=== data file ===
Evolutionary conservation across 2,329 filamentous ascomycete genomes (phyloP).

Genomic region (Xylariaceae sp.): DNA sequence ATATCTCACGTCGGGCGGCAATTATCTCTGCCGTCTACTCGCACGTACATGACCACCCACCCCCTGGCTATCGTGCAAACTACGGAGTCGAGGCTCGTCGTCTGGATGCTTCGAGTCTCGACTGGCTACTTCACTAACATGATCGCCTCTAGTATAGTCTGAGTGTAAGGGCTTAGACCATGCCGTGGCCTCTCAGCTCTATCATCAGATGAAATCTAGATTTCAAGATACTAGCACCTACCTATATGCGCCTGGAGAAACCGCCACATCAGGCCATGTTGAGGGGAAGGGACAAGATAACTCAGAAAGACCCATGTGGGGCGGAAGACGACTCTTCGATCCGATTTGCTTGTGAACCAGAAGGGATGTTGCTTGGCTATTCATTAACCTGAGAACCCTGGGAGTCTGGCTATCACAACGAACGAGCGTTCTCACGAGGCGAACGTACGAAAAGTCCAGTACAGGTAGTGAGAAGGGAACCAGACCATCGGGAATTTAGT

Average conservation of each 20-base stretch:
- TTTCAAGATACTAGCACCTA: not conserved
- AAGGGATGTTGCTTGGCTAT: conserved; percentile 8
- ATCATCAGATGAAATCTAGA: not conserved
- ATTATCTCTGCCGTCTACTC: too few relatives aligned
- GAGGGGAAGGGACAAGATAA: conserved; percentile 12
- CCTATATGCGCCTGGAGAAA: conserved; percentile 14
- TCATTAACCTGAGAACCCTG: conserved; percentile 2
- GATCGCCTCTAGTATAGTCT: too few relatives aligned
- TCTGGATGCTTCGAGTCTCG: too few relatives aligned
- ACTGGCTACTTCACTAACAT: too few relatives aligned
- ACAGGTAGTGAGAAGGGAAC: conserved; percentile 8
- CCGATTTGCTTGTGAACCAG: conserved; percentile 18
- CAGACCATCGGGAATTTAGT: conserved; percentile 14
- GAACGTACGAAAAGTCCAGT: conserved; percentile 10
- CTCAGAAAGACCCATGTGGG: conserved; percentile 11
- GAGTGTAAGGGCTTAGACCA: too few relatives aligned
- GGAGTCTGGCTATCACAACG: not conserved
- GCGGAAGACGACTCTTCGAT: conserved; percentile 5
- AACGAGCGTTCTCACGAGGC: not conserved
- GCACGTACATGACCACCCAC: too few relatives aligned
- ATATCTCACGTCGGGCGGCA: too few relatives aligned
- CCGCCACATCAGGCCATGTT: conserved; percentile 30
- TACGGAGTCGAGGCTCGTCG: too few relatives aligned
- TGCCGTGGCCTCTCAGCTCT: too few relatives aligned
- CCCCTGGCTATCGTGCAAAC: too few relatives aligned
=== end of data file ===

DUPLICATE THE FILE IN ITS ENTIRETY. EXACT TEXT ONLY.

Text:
Evolutionary conservation across 2,329 filamentous ascomycete genomes (phyloP).

Genomic region (Xylariaceae sp.): DNA sequence ATATCTCACGTCGGGCGGCAATTATCTCTGCCGTCTACTCGCACGTACATGACCACCCACCCCCTGGCTATCGTGCAAACTACGGAGTCGAGGCTCGTCGTCTGGATGCTTCGAGTCTCGACTGGCTACTTCACTAACATGATCGCCTCTAGTATAGTCTGAGTGTAAGGGCTTAGACCATGCCGTGGCCTCTCAGCTCTATCATCAGATGAAATCTAGATTTCAAGATACTAGCACCTACCTATATGCGCCTGGAGAAACCGCCACATCAGGCCATGTTGAGGGGAAGGGACAAGATAACTCAGAAAGACCCATGTGGGGCGGAAGACGACTCTTCGATCCGATTTGCTTGTGAACCAGAAGGGATGTTGCTTGGCTATTCATTAACCTGAGAACCCTGGGAGTCTGGCTATCACAACGAACGAGCGTTCTCACGAGGCGAACGTACGAAAAGTCCAGTACAGGTAGTGAGAAGGGAACCAGACCATCGGGAATTTAGT

Average conservation of each 20-base stretch:
- TTTCAAGATACTAGCACCTA: not conserved
- AAGGGATGTTGCTTGGCTAT: conserved; percentile 8
- ATCATCAGATGAAATCTAGA: not conserved
- ATTATCTCTGCCGTCTACTC: too few relatives aligned
- GAGGGGAAGGGACAAGATAA: conserved; percentile 12
- CCTATATGCGCCTGGAGAAA: conserved; percentile 14
- TCATTAACCTGAGAACCCTG: conserved; percentile 2
- GATCGCCTCTAGTATAGTCT: too few relatives aligned
- TCTGGATGCTTCGAGTCTCG: too few relatives aligned
- ACTGGCTACTTCACTAACAT: too few relatives aligned
- ACAGGTAGTGAGAAGGGAAC: conserved; percentile 8
- CCGATTTGCTTGTGAACCAG: conserved; percentile 18
- CAGACCATCGGGAATTTAGT: conserved; percentile 14
- GAACGTACGAAAAGTCCAGT: conserved; percentile 10
- CTCAGAAAGACCCATGTGGG: conserved; percentile 11
- GAGTGTAAGGGCTTAGACCA: too few relatives aligned
- GGAGTCTGGCTATCACAACG: not conserved
- GCGGAAGACGACTCTTCGAT: conserved; percentile 5
- AACGAGCGTTCTCACGAGGC: not conserved
- GCACGTACATGACCACCCAC: too few relatives aligned
- ATATCTCACGTCGGGCGGCA: too few relatives aligned
- CCGCCACATCAGGCCATGTT: conserved; percentile 30
- TACGGAGTCGAGGCTCGTCG: too few relatives aligned
- TGCCGTGGCCTCTCAGCTCT: too few relatives aligned
- CCCCTGGCTATCGTGCAAAC: too few relatives aligned